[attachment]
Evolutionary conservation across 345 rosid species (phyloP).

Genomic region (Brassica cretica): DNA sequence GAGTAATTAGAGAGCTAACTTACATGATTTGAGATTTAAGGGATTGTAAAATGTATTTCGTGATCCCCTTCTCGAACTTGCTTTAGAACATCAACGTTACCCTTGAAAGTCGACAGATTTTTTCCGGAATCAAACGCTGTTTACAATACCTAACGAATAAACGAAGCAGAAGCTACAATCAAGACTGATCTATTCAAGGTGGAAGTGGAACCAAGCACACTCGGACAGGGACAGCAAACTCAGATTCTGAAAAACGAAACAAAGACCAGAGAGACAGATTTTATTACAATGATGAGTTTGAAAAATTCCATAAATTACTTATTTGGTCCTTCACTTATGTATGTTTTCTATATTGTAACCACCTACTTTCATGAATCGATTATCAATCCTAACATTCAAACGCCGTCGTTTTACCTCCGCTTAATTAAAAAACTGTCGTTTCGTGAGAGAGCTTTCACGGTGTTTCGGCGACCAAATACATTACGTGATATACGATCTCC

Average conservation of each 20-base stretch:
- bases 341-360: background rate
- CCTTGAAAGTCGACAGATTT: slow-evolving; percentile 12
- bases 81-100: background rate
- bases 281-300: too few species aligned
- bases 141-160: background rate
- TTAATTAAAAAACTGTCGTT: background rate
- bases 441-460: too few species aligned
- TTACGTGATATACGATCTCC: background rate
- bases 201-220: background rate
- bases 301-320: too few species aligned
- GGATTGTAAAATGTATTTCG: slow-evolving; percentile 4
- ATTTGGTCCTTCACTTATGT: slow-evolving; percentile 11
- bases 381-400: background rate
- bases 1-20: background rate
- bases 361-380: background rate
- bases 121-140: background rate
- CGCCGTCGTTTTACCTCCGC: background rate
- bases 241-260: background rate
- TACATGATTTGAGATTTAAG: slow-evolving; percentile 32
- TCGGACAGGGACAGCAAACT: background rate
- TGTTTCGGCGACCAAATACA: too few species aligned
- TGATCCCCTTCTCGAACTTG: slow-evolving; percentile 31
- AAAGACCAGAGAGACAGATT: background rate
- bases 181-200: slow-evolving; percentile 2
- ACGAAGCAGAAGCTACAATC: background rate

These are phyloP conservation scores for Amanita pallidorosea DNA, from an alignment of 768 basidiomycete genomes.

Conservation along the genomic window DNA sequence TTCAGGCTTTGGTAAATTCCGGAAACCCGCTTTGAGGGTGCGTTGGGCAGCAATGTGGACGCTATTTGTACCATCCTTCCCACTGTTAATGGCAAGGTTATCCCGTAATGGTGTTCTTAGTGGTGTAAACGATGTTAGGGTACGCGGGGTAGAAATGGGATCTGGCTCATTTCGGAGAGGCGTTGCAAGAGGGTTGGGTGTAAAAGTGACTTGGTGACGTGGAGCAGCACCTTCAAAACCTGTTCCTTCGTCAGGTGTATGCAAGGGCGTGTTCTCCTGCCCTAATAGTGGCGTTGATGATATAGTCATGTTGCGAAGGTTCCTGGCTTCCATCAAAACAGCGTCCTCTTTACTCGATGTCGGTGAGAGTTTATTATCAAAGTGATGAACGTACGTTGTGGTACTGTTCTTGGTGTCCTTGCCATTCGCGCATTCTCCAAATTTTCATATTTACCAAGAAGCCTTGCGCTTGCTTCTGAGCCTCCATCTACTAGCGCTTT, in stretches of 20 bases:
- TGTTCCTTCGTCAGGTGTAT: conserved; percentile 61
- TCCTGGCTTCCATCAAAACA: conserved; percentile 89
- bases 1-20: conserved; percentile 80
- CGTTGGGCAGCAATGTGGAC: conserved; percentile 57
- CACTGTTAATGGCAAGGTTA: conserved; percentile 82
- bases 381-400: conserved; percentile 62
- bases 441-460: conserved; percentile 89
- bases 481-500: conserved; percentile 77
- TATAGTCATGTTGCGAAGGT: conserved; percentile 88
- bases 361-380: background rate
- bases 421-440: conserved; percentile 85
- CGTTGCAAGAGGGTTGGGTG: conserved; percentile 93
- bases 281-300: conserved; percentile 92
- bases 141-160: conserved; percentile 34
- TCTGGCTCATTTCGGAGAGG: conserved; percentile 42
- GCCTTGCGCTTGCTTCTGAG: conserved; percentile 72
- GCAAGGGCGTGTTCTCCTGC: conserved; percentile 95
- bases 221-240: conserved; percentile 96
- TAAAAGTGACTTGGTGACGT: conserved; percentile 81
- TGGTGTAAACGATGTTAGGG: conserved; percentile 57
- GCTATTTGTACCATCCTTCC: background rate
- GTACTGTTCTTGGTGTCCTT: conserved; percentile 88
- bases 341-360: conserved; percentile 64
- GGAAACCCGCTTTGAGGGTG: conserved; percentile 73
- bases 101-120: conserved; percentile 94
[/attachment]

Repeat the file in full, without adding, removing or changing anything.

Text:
Evolutionary conservation across 345 rosid species (phyloP).

Genomic region (Brassica cretica): DNA sequence GAGTAATTAGAGAGCTAACTTACATGATTTGAGATTTAAGGGATTGTAAAATGTATTTCGTGATCCCCTTCTCGAACTTGCTTTAGAACATCAACGTTACCCTTGAAAGTCGACAGATTTTTTCCGGAATCAAACGCTGTTTACAATACCTAACGAATAAACGAAGCAGAAGCTACAATCAAGACTGATCTATTCAAGGTGGAAGTGGAACCAAGCACACTCGGACAGGGACAGCAAACTCAGATTCTGAAAAACGAAACAAAGACCAGAGAGACAGATTTTATTACAATGATGAGTTTGAAAAATTCCATAAATTACTTATTTGGTCCTTCACTTATGTATGTTTTCTATATTGTAACCACCTACTTTCATGAATCGATTATCAATCCTAACATTCAAACGCCGTCGTTTTACCTCCGCTTAATTAAAAAACTGTCGTTTCGTGAGAGAGCTTTCACGGTGTTTCGGCGACCAAATACATTACGTGATATACGATCTCC

Average conservation of each 20-base stretch:
- bases 341-360: background rate
- CCTTGAAAGTCGACAGATTT: slow-evolving; percentile 12
- bases 81-100: background rate
- bases 281-300: too few species aligned
- bases 141-160: background rate
- TTAATTAAAAAACTGTCGTT: background rate
- bases 441-460: too few species aligned
- TTACGTGATATACGATCTCC: background rate
- bases 201-220: background rate
- bases 301-320: too few species aligned
- GGATTGTAAAATGTATTTCG: slow-evolving; percentile 4
- ATTTGGTCCTTCACTTATGT: slow-evolving; percentile 11
- bases 381-400: background rate
- bases 1-20: background rate
- bases 361-380: background rate
- bases 121-140: background rate
- CGCCGTCGTTTTACCTCCGC: background rate
- bases 241-260: background rate
- TACATGATTTGAGATTTAAG: slow-evolving; percentile 32
- TCGGACAGGGACAGCAAACT: background rate
- TGTTTCGGCGACCAAATACA: too few species aligned
- TGATCCCCTTCTCGAACTTG: slow-evolving; percentile 31
- AAAGACCAGAGAGACAGATT: background rate
- bases 181-200: slow-evolving; percentile 2
- ACGAAGCAGAAGCTACAATC: background rate

These are phyloP conservation scores for Amanita pallidorosea DNA, from an alignment of 768 basidiomycete genomes.

Conservation along the genomic window DNA sequence TTCAGGCTTTGGTAAATTCCGGAAACCCGCTTTGAGGGTGCGTTGGGCAGCAATGTGGACGCTATTTGTACCATCCTTCCCACTGTTAATGGCAAGGTTATCCCGTAATGGTGTTCTTAGTGGTGTAAACGATGTTAGGGTACGCGGGGTAGAAATGGGATCTGGCTCATTTCGGAGAGGCGTTGCAAGAGGGTTGGGTGTAAAAGTGACTTGGTGACGTGGAGCAGCACCTTCAAAACCTGTTCCTTCGTCAGGTGTATGCAAGGGCGTGTTCTCCTGCCCTAATAGTGGCGTTGATGATATAGTCATGTTGCGAAGGTTCCTGGCTTCCATCAAAACAGCGTCCTCTTTACTCGATGTCGGTGAGAGTTTATTATCAAAGTGATGAACGTACGTTGTGGTACTGTTCTTGGTGTCCTTGCCATTCGCGCATTCTCCAAATTTTCATATTTACCAAGAAGCCTTGCGCTTGCTTCTGAGCCTCCATCTACTAGCGCTTT, in stretches of 20 bases:
- TGTTCCTTCGTCAGGTGTAT: conserved; percentile 61
- TCCTGGCTTCCATCAAAACA: conserved; percentile 89
- bases 1-20: conserved; percentile 80
- CGTTGGGCAGCAATGTGGAC: conserved; percentile 57
- CACTGTTAATGGCAAGGTTA: conserved; percentile 82
- bases 381-400: conserved; percentile 62
- bases 441-460: conserved; percentile 89
- bases 481-500: conserved; percentile 77
- TATAGTCATGTTGCGAAGGT: conserved; percentile 88
- bases 361-380: background rate
- bases 421-440: conserved; percentile 85
- CGTTGCAAGAGGGTTGGGTG: conserved; percentile 93
- bases 281-300: conserved; percentile 92
- bases 141-160: conserved; percentile 34
- TCTGGCTCATTTCGGAGAGG: conserved; percentile 42
- GCCTTGCGCTTGCTTCTGAG: conserved; percentile 72
- GCAAGGGCGTGTTCTCCTGC: conserved; percentile 95
- bases 221-240: conserved; percentile 96
- TAAAAGTGACTTGGTGACGT: conserved; percentile 81
- TGGTGTAAACGATGTTAGGG: conserved; percentile 57
- GCTATTTGTACCATCCTTCC: background rate
- GTACTGTTCTTGGTGTCCTT: conserved; percentile 88
- bases 341-360: conserved; percentile 64
- GGAAACCCGCTTTGAGGGTG: conserved; percentile 73
- bases 101-120: conserved; percentile 94